A U .S. senator who has helped attract business to West Virginia, a former Board of Governors chair who has made his mark on the business world, a local educator who has helped countless students and a longtime career services administrator who was one of the first women editors at West Virginia University’s campus newspaper will be inducted into WVU’s Order of Vandalia during Commencement Weekend.
The Order of Vandalia is WVU’s highest award for service to the University and state.
The 2009 honorees are Curtis H. Hank Barnette, former chairman and chief executive officer of Bethlehem Steel; Gloria Cunningham, a founder of the WVU College of Human Resources and Education Alumni Association; Eleanor C. Ellis “Ellie” Flowers, former assistant dean for career services at the WVU College of Law; and Sen. John D. “Jay” Rockefeller IV, who has served the state for over 40 years.
These four individuals will be recognized for their exceptional contributions during the Commencement Honors Convocation at 7 p.m. Friday, May 15, in the Lyell B. Clay Concert Theatre of the WVU Creative Arts Center. A special ceremony is also set for 11:30 a.m. Saturday, May 16, at the Erickson Alumni Center.
Barnette has served WVU since he was a political science student. During his college years, he was student body president, a cadet colonel in the ROTC and a member of Mountain, Sphinx, Phi Beta Kappa and Beta Theta Pi. He graduated with high honors from the University in 1956.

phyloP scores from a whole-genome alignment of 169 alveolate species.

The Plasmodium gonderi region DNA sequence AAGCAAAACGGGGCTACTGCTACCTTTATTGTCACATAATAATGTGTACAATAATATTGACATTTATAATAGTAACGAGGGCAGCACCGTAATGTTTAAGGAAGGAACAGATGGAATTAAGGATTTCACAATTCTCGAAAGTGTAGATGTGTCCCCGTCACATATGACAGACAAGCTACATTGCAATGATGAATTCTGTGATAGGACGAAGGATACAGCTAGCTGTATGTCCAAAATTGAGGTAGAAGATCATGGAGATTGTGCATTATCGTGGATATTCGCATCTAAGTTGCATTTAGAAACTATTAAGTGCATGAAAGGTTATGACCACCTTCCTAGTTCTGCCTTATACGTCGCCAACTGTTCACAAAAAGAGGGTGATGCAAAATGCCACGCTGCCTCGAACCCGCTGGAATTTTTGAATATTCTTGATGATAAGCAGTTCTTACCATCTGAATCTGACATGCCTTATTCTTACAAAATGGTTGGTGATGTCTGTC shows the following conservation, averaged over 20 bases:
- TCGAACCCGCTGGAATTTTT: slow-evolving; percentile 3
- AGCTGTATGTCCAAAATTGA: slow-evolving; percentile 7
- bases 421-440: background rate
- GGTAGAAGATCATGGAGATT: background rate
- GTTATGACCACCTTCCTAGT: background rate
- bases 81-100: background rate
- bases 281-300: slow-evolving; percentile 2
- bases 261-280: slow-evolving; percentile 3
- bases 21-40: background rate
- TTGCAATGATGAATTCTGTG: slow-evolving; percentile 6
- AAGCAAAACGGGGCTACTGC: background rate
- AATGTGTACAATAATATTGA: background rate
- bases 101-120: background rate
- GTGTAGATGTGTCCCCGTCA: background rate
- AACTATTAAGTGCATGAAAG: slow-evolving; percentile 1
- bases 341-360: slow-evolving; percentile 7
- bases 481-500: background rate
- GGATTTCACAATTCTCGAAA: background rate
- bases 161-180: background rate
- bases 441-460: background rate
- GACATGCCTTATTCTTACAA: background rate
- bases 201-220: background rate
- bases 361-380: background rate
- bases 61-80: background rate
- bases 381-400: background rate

After graduation, Barnette studied international law as a Fulbright Scholar at the University of Manchester in England. He earned a law degree from Yale Law School in 1962.
Now chairman emeritus of Bethlehem Steel Corp., Barnette worked for the company for three decades, starting as a lawyer in 1967, becoming general counsel and retiring as chairman and CEO in 2000.
In 1993, he was inducted into the WVU Academy of Distinguished Alumni. He has sat on numerous advisory boards for the University, including the WVU Board of Advisors. and the WVU Foundation Board of Directors, where he has served continuously since 1987, assuming the role of chairman from 1991-93.
Barnette was named chairman emeritus of the WVU Board of Governors last year, and he is currently chairing the search committee for a chancellor for WVU Health Sciences.